Is Ending a Vehicle Lease Early Possible?. It is possible to end your vehicle lease early. While some options may not be the most favorable to you, you can end your lease and avoid having to pay any excess charges, or at least purchase or lease a new car again. There are even ways to get out of your lease early without penalty.
It is possible to end your vehicle lease early. While some options may not be the most favorable to you, you can end your lease and avoid having to pay any excess charges, or at least purchase or lease a new car again. There are even ways to get out of your lease early without penalty.
You can terminate your lease early if you pay every payment due, in addition to bank-determined penalty fees, which you can find out more about by contacting your bank. You can find out the purchase price of your car and sell it or trade it in to a dealer for a new car for at least the amount owed to the bank, if not more --- any extra profit is yours to keep, or you can come up with the difference to pay back the bank. Your bank may even offer a "pull-ahead" program, which allows you to get out of your lease free of fees or payments in the event that you lease or buy a new car and use the same bank.
To sell or trade your vehicle to a dealership for the amount you owe, you should have some equity in your vehicle, or at least enough equity to equal your lease buyout amount. This is most likely to happen at the end of the lease term, as payments are cheaper than they'd usually be for a finance, which creates equity faster. Even if your equity and payoff amount equal out, you can benefit from tax savings as well. For example, certain states allow you to deduct the trade-in value from the new car selling price before you're taxed; this can save you thousands of dollars.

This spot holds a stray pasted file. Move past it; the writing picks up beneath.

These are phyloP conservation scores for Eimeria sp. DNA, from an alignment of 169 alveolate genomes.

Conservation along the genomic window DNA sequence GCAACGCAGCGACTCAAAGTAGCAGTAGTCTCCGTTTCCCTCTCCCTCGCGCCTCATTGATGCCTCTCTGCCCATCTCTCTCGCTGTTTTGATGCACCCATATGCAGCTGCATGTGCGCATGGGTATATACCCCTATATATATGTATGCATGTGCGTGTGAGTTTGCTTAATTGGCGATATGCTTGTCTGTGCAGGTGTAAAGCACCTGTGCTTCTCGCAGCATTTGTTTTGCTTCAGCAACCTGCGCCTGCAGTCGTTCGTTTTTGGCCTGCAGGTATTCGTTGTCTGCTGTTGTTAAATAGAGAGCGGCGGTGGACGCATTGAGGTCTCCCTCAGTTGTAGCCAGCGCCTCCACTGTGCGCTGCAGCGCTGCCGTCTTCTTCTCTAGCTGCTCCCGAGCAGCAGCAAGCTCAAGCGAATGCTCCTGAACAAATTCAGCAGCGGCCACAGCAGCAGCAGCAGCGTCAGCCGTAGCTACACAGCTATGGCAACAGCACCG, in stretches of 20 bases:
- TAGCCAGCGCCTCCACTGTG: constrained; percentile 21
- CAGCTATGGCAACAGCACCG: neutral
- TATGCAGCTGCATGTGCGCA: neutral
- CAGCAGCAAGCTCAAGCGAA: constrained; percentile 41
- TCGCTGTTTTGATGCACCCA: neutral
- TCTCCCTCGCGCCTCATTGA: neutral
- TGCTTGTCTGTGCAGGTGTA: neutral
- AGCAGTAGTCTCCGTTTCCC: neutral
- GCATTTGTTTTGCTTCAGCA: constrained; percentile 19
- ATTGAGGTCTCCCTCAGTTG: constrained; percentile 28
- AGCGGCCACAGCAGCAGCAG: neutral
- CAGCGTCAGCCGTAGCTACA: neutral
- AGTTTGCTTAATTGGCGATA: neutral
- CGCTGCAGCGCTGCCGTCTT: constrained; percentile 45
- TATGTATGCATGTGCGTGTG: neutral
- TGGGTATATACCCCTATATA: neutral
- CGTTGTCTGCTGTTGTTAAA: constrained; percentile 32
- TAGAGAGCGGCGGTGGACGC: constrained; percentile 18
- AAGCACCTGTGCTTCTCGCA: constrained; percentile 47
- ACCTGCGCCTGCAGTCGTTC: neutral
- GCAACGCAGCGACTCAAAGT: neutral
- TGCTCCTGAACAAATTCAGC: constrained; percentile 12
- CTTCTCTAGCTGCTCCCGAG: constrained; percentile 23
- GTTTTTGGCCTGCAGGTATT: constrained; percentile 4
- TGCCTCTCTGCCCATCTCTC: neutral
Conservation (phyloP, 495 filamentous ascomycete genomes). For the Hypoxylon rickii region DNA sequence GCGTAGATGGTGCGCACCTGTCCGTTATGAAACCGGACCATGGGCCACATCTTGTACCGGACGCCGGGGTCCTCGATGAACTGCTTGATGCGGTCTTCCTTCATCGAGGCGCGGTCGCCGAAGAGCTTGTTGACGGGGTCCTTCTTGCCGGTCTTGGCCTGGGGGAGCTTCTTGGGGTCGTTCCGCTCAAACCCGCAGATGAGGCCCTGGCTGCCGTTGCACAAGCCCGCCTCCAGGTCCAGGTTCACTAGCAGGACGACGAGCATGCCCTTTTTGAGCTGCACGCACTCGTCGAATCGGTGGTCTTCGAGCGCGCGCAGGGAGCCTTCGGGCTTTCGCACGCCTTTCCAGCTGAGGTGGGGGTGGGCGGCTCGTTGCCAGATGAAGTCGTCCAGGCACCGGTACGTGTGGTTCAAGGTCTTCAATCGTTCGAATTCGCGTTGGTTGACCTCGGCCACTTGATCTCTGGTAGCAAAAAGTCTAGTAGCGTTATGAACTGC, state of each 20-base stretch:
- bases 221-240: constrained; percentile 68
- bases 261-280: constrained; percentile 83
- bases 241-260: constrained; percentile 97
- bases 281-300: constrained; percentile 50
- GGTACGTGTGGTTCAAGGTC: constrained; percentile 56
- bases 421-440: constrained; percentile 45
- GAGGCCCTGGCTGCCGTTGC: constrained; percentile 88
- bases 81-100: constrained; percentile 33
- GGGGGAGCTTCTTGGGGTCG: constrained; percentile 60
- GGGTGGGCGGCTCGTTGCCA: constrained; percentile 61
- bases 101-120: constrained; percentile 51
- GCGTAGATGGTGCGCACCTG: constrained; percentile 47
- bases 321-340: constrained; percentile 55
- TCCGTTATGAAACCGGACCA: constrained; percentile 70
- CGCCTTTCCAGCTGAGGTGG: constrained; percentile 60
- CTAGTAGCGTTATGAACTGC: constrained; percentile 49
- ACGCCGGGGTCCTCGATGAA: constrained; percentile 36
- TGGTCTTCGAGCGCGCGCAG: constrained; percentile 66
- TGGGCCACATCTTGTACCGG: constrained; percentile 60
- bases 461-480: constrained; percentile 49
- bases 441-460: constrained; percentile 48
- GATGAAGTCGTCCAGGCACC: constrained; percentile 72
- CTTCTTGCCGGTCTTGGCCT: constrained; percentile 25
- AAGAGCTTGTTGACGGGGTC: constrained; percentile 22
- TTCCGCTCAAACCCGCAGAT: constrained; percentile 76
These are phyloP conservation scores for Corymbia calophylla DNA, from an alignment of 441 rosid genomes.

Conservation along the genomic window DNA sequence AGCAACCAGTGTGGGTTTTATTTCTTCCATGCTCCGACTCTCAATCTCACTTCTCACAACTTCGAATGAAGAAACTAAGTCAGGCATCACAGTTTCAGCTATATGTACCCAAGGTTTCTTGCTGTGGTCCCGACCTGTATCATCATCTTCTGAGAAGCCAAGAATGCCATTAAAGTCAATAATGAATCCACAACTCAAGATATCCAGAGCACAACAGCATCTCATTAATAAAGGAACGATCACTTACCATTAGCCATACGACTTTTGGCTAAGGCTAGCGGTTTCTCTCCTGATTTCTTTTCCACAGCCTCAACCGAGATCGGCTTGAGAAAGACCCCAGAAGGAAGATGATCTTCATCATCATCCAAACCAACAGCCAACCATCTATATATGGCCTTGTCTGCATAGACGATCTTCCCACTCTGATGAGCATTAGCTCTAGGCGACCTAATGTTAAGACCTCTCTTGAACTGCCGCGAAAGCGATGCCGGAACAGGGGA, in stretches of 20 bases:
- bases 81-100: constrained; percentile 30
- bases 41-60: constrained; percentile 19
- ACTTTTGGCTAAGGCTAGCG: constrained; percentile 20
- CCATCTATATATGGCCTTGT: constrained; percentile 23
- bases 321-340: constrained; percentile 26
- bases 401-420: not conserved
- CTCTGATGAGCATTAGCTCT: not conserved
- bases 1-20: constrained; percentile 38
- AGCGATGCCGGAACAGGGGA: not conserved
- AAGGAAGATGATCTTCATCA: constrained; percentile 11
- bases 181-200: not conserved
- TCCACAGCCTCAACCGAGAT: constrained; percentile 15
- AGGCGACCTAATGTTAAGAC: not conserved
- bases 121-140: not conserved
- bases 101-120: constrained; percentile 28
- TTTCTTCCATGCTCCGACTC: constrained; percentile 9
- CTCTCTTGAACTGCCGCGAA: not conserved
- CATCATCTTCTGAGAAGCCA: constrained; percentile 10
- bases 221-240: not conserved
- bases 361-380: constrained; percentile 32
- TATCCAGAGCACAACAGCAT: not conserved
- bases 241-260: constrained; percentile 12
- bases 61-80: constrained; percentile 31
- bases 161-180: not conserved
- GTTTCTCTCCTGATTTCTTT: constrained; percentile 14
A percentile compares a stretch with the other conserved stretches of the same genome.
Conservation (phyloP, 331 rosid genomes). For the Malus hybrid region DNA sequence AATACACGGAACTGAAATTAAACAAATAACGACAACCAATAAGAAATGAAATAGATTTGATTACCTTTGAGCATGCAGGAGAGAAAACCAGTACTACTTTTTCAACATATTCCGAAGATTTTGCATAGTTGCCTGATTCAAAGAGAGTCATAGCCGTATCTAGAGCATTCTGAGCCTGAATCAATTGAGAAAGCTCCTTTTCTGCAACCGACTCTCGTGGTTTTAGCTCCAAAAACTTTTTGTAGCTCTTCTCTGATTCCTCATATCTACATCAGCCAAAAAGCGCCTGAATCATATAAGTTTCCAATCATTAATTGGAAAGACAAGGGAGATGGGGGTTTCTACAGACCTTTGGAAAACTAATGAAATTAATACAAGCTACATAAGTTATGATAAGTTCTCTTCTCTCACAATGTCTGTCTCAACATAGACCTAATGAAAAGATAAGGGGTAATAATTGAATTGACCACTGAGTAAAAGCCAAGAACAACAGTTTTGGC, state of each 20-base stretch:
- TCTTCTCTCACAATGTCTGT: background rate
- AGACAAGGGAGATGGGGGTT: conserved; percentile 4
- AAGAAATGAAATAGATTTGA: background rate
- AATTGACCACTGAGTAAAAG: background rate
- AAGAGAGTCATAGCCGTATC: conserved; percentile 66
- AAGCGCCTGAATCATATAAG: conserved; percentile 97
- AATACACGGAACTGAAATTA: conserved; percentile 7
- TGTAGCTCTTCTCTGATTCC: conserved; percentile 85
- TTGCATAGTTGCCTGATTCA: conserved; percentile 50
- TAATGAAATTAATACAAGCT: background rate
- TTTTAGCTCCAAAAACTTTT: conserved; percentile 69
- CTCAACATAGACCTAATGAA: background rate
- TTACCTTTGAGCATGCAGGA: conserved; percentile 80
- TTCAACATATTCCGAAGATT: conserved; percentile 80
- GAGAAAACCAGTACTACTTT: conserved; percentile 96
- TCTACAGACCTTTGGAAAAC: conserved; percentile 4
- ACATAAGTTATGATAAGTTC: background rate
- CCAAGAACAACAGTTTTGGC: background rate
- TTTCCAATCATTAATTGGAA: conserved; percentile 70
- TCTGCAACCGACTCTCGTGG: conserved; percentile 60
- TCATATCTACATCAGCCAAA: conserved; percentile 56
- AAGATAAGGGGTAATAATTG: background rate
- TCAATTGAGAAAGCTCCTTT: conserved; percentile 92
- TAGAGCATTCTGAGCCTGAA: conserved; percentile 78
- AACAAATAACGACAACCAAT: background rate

Good to excellent credit is required for a lease, and also to lease again. If you qualify for a pull-ahead program, which allows you to end your lease in the event you purchase or lease a new car, your credit must have remained in good standing during the time of your lease. Unfortunately, this doesn't mean payments must be satisfactory with only your lease but with all other bills and credit as well. You may not be able to lease again or have difficulty financing because of credit issues that arose during the years of your lease.
If you qualify for a bank-approved pull-ahead program, it may change before you can take advantage of the offer. If you receive mail or notification of an opportunity to get out of your lease payment penalty-free, make sure you check the date that the offer is good for. If you're upside down on your lease and have chosen to trade in your car using an advertised dealer allowance --- meaning you can take advantage of thousands off of the new car to help cover negative equity --- find out how long the offer is good for. A pull-ahead program can offer the opportunity to end your lease up to a year ahead of time, and dealer incentives often change monthly.
If you really want out of your lease and none of the traditional options interest you, check with your leasing bank to find out if lease transfer is an option. Certain banks don't allow this, and fees may apply, depending on your lender. Also, your bank may require that you stay on the lease contract with the assuming party, making you liable for charges incurred at the end of the lease. However, this option may work well for you. Check the LeaseTrader and Swapalease websites to see if this option could work for you.
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